Two summers ago, I borrowed my mom's bike a few times and went riding in my neighborhood. It was something. I also went out walking on summer evenings with Mike.

Consciously, I wasn't really thinking about this thing I didn't do, and the reasons for it. But it started coming back to me, that I had once loved to take a walk, and that it was healing balm for me in the stress of a normal day.

This last August, I set out one morning. I took a short walk on a route I had been taking with Mike in the evening. And I just kept going. Nearly every day, except when I tried to go out one morning when it was 28 degrees and decided to set a personal limit of 32 degrees as my threshold.

I have found walking helps me with my anxiety-prone thoughts. It helps me with prayer. It helps me physically, mentally, spiritually to face life with joy and confidence.

And finally, it is something I didn't let beat me down. I tackled my fear, and won. be continued...

Saturday, December 31, 2016

Goodbye 2016

On board the USS Midway

The perfection of Jesus’s divinity was expressed in the perfection of his humanity, and vice versa. He was God because he was so sublimely a man, and Man because, in all his sayings and doings, in the grace of his person and words, in the love and compassion that shone out of him, he walked so closely with God. As Man alone, Jesus could not have saved us; as God alone, he would not; Incarnate, he could and did. ~Malcolm Muggeridge 

Our Christmas cards went out in the mail already, but the year wouldn’t be complete without a letter. The week after Christmas is the perfect time to complete it. Or, rather, procrastinators feel compelled by the new year to act.

We mark our years by the places we visit and the people we see; 2016 was no different.

Mike’s year started off at the U.S. Supreme Court in Washington, D.C., to watch the arguments in a First Amendment case called Friedrichs v. California Teachers Association. The organization he works for, the Mackinac Center, had performed a supporting role in the litigation. The Supreme Court only holds about 150 people at a time; even lawyers admitted to the court must queue up at 5 a.m. to be guaranteed a seat. Tip: when standing in line for four hours in January, bring comfortable shoes, handwarmers, energy bars and a newspaper to read.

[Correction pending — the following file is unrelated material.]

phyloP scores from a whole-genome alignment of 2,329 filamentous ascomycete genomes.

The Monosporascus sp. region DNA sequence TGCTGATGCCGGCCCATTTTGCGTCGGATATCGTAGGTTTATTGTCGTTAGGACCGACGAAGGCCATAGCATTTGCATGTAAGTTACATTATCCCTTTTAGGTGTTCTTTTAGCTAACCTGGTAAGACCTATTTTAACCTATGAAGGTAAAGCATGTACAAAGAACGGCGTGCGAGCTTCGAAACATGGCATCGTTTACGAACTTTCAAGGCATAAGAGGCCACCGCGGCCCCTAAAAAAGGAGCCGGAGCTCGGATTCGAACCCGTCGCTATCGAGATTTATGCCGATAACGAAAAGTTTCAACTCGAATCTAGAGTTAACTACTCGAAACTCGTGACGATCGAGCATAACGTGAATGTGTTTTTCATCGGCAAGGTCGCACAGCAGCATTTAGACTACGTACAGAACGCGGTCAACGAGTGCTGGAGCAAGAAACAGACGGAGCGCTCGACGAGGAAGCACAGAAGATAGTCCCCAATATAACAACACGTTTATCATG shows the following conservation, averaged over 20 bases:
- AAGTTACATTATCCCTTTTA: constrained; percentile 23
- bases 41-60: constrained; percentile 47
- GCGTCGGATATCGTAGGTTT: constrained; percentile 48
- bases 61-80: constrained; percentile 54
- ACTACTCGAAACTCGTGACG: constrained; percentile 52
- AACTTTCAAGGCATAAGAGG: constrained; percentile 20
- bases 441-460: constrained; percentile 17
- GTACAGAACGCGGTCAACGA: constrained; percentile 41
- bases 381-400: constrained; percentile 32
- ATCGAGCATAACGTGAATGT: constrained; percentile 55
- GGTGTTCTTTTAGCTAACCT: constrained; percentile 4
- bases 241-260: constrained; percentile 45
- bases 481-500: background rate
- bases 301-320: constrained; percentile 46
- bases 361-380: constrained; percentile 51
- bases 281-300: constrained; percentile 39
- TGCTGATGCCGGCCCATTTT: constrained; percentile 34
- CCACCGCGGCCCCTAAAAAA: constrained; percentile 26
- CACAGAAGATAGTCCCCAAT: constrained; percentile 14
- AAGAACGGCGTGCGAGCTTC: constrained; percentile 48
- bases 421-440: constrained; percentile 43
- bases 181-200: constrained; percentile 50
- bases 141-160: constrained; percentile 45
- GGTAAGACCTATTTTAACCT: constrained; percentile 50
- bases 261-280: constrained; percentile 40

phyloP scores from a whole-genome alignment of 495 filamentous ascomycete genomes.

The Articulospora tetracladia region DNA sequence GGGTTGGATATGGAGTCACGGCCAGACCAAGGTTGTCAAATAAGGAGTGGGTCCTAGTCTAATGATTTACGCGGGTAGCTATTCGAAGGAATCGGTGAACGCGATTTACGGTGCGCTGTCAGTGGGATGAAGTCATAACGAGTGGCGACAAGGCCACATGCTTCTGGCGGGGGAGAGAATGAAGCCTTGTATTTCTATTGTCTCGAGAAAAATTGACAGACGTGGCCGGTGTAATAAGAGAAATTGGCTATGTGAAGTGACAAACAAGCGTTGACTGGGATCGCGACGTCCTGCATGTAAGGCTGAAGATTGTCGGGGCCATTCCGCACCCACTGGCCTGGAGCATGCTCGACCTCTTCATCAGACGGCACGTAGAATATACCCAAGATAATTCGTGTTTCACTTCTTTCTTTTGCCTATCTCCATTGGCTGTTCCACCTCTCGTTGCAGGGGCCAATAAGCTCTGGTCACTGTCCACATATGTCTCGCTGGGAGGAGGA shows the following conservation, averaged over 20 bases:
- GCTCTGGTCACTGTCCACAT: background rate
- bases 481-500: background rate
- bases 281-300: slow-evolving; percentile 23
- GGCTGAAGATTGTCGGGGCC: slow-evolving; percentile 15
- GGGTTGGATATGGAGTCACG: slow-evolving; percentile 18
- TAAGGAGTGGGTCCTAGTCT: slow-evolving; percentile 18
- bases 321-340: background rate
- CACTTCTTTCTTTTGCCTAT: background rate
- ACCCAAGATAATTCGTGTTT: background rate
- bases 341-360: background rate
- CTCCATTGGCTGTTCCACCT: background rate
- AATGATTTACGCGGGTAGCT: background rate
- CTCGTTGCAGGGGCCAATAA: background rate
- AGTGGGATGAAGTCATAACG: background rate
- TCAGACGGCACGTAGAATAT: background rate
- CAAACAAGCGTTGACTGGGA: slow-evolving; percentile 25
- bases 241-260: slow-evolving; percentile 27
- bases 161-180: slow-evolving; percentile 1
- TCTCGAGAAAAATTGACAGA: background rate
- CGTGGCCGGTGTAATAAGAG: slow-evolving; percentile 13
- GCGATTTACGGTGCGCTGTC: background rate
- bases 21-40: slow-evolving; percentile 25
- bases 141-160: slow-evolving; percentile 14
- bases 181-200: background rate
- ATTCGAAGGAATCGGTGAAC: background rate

Then we were all off to sunny southern California for a mid-winter vacation. We saw the USS Midway in San Diego, Lego Land, SeaWorld, Disney Land and the Reagan Library. More importantly, we played at the beach in January. Rachelle’s parents joined us and we visited Rachelle’s brother Mark in Bakersfield (our first time visiting him since he moved to California 10 years ago). A brutal (by local standards) snow storm of ½ inch nearly kept us from getting to the airport for our departure.

In March, we trekked to Walla Walla, Washington, for Grandma Bigger’s 95th birthday and saw many aunts, uncles and cousins.

In May, we drove to Boston for two days of sightseeing and then over to New Hampshire for what was, perhaps, The Happiest Wedding Ever, featuring Rachelle’s last roommate Lindsay Jones and Ben Hansen. At the end of the month Mike and Rachelle’s dad, Rick, met Mark in Indianapolis for the bucket-list experience of attending the Indy 500. Later in June Lindsay’s parents Phil and Bev Jones stopped by during a post-wedding road trip. We were still exulting on the Happiest Wedding Ever.
Amy, Janet, Rachelle in Connemara

July found Rachelle joining soul friends Amy and Janet for a seven-day visit to Ireland. Amy lives in Olympia, WA, and Janet lives in Melbourne, Australia. So, Rachelle had the easiest trip, and still managed to get a travel virus and spend three days feeling miserable. She perked up in the invigorating sea air on a ferry ride to Inis Oirr, an island off the Galway Coast. It was cold, rainy, and gusty with some big waves. Her Viking stomach returned as she watched her fellow passengers not feeling quite as well. Despite a chilly, rainy, summer in Ireland and not feeling great, it was a great trip with good friends. Highlights: Slieve League in Donegal Co., Marble Arch Caves (in N. Ireland immediately after Brexit—interesting stuff!), the Guinness Factory Tour, music and Irish dancing in Galway, and the Cliffs of Moher—breathtaking!

Cesky Krumlov

Then in August Mike took a work/study trip to the Czech Republic, spending most of a week in Prague. The people there are courageous, having thrown off Nazi and Communist occupations in the space of forty years.